Manitoba once again loosened its pandemic rules on Friday, making way for group fitness classes and household bubbles and allowing all but a few businesses to reopen with restrictions.
The new rules also mean pools, basketball courts and locker rooms will open again at most of Winnipeg’s YMCA-YWCA locations starting Monday, said Michael Whalen, the organization’s vice-president of health, fitness, aquatics and camping.
For now, only three of the organization’s four sites will be reopening — with its downtown location staying closed for now — as management works to bring back and train staff on new protocols. People will need to pre-book their slots to make sure there are no capacity issues, Whalen said.
“There’s been some restrictions and it hasn’t been easy with everything our members have had to do,” Whalen said Friday.
“But they’ve been really, really understanding and it’s been great to have everybody back. It just lifts the staff’s spirits to see them.”
Indoor recreation sites like gyms and pools are now allowed to operate at 25 per cent capacity with physical distancing measures in place for spectators, locker rooms and common areas. People will still need to wear masks inside while exercising for this round of public health orders, which will stay in effect until March 25.
Indoor theatres, concert halls, casinos and bingo halls were not included in this round of eased restrictions and aren’t yet allowed to open to the public.
While some sense of normalcy might be returning to places like gyms, things are likely to still look a little different for a while. At the YMCA-YWCA, for example, only every third locker will be available to use so people have space to physically distance themselves from each other, Whalen said.
On top of staff cleaning locker interiors and handles hourly, anyone using the lockers will get a magnet when they come in that they’ll be told to leave on their locker when they’re done — letting staff know it needs to be disinfected.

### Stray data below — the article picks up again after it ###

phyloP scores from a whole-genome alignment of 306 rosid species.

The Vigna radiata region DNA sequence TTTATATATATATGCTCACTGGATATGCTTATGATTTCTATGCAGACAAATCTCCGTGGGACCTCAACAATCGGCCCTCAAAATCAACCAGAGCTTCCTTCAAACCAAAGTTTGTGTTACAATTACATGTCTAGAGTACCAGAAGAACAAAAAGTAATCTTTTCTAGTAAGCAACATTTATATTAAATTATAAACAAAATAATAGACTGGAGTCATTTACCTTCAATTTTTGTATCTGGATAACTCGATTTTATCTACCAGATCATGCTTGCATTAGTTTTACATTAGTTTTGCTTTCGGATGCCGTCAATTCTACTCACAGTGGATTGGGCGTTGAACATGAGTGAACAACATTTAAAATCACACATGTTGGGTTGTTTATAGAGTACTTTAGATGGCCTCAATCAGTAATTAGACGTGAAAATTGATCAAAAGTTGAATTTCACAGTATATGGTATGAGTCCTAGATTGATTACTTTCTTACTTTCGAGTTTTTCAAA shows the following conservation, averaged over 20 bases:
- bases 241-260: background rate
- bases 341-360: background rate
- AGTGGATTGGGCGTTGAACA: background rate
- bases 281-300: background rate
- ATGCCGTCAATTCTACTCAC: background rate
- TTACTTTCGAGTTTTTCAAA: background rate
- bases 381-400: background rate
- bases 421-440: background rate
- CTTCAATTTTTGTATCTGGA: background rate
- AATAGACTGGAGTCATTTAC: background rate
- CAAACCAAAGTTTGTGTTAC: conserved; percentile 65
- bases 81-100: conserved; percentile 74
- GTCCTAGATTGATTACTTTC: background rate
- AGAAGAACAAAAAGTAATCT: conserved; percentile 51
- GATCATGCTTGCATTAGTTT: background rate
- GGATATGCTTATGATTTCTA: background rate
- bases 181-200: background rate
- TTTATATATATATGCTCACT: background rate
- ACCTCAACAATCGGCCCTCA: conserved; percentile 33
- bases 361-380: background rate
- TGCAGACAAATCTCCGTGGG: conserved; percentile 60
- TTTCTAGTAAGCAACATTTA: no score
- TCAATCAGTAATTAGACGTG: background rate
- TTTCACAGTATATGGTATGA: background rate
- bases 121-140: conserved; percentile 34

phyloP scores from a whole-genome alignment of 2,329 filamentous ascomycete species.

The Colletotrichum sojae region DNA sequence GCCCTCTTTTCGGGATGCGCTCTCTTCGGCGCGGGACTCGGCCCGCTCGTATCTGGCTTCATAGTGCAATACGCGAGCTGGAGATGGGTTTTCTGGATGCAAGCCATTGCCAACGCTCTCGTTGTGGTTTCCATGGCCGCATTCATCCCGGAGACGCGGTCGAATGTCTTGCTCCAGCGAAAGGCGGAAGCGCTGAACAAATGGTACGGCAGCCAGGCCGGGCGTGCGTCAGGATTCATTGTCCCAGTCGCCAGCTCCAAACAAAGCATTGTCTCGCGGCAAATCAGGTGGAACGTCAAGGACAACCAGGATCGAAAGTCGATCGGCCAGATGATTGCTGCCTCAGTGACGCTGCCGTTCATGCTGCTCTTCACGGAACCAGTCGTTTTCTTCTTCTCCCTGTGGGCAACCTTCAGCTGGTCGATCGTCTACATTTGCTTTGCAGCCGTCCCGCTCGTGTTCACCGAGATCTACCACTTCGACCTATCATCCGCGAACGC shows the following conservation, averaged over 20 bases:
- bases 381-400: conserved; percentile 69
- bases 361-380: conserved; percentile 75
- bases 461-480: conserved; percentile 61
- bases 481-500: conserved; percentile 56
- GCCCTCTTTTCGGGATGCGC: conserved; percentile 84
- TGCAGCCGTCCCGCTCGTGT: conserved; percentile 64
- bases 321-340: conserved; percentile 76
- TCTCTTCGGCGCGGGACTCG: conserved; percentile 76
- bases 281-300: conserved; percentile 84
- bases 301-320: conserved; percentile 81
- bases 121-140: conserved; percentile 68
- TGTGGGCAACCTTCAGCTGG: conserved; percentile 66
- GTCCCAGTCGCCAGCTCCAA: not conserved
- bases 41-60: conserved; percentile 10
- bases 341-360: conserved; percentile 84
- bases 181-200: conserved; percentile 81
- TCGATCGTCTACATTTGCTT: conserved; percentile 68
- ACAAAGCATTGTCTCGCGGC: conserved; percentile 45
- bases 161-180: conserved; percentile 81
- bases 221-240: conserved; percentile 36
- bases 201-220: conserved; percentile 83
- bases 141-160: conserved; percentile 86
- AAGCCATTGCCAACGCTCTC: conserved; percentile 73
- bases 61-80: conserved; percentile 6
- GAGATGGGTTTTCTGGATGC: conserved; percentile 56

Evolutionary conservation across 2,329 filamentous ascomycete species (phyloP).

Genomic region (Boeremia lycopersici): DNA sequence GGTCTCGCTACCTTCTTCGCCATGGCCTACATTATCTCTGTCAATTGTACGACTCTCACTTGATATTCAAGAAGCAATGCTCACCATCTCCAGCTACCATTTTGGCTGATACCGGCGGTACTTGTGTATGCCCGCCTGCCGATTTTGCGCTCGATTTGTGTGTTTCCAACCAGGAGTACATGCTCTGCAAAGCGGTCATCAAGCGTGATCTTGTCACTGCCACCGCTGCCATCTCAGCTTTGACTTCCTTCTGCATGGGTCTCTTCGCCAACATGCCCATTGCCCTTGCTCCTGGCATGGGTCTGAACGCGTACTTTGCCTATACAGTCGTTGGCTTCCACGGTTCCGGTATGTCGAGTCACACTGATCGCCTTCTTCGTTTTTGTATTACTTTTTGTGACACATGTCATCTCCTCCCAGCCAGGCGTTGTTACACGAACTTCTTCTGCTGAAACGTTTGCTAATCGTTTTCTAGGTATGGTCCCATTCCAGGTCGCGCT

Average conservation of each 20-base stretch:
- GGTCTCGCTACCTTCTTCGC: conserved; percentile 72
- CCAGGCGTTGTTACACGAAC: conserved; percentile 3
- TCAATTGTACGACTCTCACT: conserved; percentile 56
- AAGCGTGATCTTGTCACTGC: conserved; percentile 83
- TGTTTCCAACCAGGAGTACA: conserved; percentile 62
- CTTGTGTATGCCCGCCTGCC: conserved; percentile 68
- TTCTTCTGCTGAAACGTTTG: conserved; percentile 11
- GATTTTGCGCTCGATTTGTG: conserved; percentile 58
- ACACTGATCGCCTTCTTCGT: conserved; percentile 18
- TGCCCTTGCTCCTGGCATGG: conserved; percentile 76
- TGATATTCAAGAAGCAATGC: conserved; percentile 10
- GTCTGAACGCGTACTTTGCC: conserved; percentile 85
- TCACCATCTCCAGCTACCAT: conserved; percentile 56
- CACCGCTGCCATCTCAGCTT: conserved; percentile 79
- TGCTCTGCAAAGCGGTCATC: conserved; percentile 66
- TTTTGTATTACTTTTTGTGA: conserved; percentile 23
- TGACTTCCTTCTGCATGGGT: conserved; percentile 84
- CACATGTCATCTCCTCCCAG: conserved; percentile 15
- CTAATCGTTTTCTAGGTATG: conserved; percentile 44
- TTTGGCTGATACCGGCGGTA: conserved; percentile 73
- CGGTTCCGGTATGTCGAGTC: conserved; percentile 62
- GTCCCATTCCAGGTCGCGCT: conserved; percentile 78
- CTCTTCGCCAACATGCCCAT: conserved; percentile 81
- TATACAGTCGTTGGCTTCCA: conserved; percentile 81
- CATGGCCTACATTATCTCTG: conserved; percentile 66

Some services, while allowed, won’t be back just yet either. Swimming lessons at the YMCA-YWCA are still on hold as the organization works on planning and trying to find enough lifeguards — since recertification processes were also paused during the pandemic, leaving many no longer qualified.
But Whalen said staff are working to offer them again in the near future.
The organization also let its clients put their memberships on hold during the pandemic. And while that had a financial impact, expenses were also much lower while things were shut down, meaning the organization has “been able to weather the storm,” Whalen said.
The one thing that may not come back for a while is the organization’s status as a community hub. For now, people will only be allowed inside if they’re there to participate in an activity and they’ve made an appointment, Whalen said.
“Just because of everyone’s safety and for occupancy purposes, we’re just keeping things moving and keeping people engaged in activities,” he said. “But we really look forward to the day when we can open our doors and just have people congregate once again.”
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